The developmental potential and trajectory of a cell are determined by external signals and intrinsic conditions, including the epigenetic state and the activity of transcription factors. Hematopoiesis is an excellent model system for studying cell fate decisions, differentiation, lineage-specific gene expression and plasticity of chromatin states.
In particular, B lymphopoiesis is a paradigm for the stepwise differentiation of multipotent progenitors into terminally differentiated effector cells. Differentiation of multipotent progenitors into effector lineages requires multi-lineage priming of enhancers implicated in setting a chromatin state permissive for gene activation, (ii) expression of lineage-specific transcription factors that establish de novo accessibility of cis-regulatory elements, (iii) combinatorial action of transcription factors that form complex regulatory networks and activate lineage-specific gene programs and (iv) repression of transcriptional programs associated with alternative cell fates to stabilizes lineage decisions and commit cells to a specific cell fate.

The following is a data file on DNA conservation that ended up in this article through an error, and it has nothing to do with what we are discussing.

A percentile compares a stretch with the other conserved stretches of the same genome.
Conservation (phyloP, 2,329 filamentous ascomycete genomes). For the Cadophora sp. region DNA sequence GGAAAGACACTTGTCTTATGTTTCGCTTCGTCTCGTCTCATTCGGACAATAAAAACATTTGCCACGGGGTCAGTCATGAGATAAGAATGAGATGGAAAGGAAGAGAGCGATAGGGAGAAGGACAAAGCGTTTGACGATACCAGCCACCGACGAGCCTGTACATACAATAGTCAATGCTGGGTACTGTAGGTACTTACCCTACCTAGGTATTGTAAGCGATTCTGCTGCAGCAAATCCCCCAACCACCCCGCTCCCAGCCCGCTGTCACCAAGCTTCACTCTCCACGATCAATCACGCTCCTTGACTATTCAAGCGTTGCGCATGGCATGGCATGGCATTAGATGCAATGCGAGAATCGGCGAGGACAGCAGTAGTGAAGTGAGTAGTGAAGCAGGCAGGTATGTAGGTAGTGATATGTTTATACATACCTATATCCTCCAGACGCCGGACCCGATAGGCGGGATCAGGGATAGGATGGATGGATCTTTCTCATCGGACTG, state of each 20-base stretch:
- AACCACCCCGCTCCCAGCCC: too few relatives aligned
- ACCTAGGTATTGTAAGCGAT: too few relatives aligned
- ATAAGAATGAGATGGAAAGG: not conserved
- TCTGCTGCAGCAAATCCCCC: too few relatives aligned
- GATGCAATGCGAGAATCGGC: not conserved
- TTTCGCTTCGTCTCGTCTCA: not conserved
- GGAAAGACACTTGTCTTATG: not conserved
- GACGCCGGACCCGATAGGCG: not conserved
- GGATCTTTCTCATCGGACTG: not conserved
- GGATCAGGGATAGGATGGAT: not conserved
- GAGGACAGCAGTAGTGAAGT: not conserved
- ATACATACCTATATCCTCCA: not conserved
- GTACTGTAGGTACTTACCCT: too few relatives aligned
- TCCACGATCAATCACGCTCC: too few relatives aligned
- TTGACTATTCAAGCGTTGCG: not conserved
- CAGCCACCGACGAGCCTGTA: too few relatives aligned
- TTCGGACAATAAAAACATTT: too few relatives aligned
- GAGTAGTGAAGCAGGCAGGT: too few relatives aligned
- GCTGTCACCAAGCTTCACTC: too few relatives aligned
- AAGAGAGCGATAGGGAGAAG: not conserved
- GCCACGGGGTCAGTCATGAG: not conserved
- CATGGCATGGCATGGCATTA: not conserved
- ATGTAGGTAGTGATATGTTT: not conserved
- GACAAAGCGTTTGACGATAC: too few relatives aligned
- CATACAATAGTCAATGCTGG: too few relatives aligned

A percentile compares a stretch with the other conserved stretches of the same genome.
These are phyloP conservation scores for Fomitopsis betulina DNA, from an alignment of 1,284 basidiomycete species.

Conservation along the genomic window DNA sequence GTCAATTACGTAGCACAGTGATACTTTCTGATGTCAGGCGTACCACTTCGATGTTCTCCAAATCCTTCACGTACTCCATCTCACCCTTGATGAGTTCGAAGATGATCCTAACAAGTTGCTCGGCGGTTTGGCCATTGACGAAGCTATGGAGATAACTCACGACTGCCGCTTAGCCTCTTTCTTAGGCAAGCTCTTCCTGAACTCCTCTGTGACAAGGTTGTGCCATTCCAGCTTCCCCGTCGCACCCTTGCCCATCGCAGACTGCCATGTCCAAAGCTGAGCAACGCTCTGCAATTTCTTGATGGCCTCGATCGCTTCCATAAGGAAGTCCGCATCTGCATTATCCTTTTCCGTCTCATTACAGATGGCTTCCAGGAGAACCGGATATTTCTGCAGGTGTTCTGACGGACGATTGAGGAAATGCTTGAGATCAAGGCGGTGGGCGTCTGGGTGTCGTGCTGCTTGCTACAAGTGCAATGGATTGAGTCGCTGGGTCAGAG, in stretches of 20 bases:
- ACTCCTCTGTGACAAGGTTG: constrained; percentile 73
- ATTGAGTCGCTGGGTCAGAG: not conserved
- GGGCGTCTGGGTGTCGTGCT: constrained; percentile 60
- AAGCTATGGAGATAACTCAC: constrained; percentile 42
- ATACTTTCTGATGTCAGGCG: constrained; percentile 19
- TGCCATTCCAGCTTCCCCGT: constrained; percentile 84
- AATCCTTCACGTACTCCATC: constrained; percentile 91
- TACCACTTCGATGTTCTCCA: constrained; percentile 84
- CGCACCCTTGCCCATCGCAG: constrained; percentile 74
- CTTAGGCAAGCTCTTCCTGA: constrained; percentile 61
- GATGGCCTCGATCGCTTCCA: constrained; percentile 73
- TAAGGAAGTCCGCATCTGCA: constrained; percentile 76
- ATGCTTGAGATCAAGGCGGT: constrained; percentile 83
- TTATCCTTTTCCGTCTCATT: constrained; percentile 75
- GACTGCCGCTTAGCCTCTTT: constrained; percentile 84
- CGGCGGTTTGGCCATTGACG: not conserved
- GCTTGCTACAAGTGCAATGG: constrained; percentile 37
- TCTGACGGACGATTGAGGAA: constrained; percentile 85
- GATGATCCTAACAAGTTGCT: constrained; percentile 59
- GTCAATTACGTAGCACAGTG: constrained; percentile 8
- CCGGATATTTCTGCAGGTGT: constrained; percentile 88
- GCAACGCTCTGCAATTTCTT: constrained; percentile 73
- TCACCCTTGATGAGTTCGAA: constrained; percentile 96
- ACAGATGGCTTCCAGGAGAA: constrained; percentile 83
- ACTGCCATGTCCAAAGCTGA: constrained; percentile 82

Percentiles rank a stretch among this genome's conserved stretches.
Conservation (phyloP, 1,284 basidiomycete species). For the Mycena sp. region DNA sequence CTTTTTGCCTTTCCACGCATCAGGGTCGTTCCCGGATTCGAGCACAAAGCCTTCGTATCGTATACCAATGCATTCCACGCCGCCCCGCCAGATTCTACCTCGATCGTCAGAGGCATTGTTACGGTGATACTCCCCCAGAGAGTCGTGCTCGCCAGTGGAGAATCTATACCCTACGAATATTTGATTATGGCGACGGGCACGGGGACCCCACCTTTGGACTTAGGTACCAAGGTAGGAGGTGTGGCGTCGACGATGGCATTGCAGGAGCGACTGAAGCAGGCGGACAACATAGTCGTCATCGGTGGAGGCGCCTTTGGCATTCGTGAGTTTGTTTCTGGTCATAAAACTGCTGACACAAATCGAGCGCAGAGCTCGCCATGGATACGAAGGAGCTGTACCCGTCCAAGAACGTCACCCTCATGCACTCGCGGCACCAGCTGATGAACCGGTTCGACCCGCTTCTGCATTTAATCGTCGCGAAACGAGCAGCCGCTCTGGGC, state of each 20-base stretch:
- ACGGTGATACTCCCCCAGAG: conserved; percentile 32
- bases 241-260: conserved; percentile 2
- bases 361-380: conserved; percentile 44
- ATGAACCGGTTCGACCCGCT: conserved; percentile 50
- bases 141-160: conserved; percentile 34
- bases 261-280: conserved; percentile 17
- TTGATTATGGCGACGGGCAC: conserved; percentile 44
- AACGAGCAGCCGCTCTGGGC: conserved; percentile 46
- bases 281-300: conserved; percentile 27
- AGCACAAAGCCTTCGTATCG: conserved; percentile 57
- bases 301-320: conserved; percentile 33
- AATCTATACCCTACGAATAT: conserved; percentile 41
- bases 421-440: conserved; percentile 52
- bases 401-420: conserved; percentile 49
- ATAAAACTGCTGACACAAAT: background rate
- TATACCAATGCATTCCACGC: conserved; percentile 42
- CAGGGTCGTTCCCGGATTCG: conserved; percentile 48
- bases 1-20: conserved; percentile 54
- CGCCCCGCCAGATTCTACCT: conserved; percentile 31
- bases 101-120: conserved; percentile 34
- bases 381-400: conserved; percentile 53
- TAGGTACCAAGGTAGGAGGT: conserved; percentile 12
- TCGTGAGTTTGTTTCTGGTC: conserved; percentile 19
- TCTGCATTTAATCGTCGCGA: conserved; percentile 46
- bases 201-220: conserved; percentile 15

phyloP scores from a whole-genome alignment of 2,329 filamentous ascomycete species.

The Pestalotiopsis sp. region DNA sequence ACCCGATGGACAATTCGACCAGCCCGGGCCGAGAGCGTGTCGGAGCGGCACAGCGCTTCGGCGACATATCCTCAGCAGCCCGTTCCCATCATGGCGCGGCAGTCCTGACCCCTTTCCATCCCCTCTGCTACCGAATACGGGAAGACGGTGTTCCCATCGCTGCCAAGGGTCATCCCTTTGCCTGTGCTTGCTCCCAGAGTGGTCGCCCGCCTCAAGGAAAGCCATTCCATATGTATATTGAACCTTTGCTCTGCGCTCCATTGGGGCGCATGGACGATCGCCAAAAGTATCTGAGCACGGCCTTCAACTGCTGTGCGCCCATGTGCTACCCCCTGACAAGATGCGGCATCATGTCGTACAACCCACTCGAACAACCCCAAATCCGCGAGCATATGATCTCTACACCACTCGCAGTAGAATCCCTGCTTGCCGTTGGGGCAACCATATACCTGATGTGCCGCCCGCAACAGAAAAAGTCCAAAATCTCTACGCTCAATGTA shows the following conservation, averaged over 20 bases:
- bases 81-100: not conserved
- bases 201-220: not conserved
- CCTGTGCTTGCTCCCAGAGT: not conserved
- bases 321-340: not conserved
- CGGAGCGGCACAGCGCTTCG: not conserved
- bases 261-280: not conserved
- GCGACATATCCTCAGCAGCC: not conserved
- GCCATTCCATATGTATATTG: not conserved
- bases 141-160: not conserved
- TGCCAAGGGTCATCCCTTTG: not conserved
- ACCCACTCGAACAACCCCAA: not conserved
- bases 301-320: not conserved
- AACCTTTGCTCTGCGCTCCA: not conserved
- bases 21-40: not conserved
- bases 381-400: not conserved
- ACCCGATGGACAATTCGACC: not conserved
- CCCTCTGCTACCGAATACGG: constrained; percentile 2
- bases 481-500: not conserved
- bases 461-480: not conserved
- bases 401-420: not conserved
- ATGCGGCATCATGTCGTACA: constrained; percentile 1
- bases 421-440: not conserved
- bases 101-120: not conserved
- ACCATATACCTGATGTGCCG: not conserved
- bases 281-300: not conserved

We address questions of how lineage-specific transcription factors establish accessibility in naïve chromatin of hematopoietic progenitors, how specific combinations of transcription factors activate a lineage-specific program of gene expression and how transcription factors and cis-acting sequences form regulatory networks that establish and maintain B cell identity. Other questions include the role of higher-order chromatin structure and the function of transcription factors in the regulation of stem cell pluripotency. Finally, we seek to understand which signals from stromal cells influence transcriptional determinants of B lymphopoiesis and which genes regulate functional differences between conventional and innate-like B cells.